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Introduction


We are building detectors for the CMS experiment (CMS stands for Compact Muon Solenoid) at the future Large-Hadron-Collider (LHC) at the European Particle Physics Laboratory CERN. CMS is one of the two multipurpose experiments presently under construction.

Like in all collider experiments, the CMS detector is arranged - like onion shells - concentrically around the beam-pipe where the particles (7 TeV on 7 TeV protons collide). Closest to the interaction point are the high-resolution vertex detector (Silicon pixel) and the tracker (full Silicon tracker in case of CMS) - in green in the picture - followed by the electromagnetic (grey) and hadronic calorimeters (yellow) for identification of electrons and jets.

All these detectors are placed in a 4 T magnetic field to ease the tracking and momentum determination. The muon system is situated most outside since only muons can pass through the large amount of material constituting the inner detectors.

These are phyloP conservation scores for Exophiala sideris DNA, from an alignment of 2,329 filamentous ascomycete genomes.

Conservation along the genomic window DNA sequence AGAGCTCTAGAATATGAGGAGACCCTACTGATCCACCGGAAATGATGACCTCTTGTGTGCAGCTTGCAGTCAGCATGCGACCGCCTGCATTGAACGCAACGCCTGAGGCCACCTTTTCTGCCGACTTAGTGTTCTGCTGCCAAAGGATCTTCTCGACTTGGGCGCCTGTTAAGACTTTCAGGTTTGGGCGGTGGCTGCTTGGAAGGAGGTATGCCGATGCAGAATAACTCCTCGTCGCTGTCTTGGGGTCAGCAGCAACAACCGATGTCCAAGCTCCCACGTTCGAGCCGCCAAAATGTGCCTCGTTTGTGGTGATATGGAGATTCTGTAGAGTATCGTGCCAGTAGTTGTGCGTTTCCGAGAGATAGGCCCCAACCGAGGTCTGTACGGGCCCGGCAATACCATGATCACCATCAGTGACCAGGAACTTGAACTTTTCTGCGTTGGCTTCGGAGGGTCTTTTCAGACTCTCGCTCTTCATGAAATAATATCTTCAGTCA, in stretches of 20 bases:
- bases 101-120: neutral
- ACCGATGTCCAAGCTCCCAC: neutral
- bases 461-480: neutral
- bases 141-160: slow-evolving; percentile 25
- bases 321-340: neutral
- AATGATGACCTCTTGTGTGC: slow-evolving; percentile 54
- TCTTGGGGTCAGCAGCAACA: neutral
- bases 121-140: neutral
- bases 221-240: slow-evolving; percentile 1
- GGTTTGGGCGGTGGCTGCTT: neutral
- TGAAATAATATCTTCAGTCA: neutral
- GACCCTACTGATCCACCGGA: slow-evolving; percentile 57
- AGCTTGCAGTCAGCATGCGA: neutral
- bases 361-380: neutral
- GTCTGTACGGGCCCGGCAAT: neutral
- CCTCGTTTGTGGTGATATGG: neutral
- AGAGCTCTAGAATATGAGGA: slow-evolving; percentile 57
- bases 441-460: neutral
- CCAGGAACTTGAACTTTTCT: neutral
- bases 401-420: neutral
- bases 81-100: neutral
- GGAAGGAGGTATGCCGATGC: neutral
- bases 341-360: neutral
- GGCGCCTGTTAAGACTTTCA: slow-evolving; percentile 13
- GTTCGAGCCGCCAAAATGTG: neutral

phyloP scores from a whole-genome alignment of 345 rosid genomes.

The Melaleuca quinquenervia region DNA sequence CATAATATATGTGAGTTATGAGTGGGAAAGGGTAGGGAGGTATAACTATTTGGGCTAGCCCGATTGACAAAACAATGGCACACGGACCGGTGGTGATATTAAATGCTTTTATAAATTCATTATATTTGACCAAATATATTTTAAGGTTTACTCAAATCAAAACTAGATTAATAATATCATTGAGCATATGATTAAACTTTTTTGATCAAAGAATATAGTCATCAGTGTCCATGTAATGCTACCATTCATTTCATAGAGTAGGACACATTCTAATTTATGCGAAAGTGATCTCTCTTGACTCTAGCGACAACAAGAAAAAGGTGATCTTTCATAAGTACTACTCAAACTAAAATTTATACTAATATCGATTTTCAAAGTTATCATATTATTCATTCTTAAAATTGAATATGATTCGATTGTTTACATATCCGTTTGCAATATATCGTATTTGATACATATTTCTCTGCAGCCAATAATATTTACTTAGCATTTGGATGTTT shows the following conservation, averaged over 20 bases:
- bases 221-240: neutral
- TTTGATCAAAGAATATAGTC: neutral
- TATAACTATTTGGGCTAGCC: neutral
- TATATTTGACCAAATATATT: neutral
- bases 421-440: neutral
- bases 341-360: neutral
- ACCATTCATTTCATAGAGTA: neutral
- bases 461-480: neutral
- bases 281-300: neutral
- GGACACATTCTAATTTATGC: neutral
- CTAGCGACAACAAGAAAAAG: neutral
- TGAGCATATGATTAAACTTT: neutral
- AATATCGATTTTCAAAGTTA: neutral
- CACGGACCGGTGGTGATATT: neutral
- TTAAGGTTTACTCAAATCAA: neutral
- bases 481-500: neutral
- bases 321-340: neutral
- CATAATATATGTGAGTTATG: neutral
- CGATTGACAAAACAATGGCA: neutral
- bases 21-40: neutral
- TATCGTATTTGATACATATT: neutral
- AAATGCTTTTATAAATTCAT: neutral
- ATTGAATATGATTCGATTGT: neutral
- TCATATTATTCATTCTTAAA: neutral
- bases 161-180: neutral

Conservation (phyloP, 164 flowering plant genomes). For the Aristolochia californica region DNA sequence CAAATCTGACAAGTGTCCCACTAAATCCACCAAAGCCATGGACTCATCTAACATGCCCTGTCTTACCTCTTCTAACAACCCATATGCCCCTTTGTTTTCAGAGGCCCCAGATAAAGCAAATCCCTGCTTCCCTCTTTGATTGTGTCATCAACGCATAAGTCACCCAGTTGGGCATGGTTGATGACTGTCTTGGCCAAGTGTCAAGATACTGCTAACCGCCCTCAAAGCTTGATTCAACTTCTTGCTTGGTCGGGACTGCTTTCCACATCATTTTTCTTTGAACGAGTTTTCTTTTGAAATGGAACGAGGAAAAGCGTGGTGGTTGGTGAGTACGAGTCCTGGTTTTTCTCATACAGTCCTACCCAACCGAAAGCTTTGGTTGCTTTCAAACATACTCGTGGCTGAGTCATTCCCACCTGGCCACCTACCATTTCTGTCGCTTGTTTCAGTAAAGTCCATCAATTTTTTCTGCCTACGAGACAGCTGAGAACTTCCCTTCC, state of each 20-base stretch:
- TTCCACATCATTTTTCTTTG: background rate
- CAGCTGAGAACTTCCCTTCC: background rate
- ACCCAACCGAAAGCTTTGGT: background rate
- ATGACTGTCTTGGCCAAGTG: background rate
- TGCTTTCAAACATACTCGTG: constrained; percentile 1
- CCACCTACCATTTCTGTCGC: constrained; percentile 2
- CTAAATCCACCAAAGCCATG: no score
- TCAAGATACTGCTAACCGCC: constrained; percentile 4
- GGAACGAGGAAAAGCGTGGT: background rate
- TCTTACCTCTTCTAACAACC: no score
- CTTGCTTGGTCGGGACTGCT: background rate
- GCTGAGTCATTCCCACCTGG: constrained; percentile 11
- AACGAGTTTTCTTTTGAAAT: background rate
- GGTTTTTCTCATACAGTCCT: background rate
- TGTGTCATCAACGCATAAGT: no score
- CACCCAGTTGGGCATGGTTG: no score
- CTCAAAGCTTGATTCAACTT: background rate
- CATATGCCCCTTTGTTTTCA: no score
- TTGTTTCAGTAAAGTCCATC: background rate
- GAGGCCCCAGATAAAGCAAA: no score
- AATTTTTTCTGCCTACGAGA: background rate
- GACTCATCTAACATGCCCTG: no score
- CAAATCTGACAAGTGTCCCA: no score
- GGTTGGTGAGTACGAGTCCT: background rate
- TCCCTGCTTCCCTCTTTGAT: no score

As it can be seen in the picture, the muon detectors are arranged in four concentric layers. Our institute builds the innermost detectors (in darker blue), where the resolution requirement is the highest. In total we will construct 70 chambers in 4 years, install and run them at Cern. The main physics goal of CMS is the observation of the Higgs boson - the last remaining fundamental particle yet to detect - and the discovery of supersymmetry - presently the only theory able to unify the forces. At such unprecedented energies, one expects also new physics nobody has though about so far.

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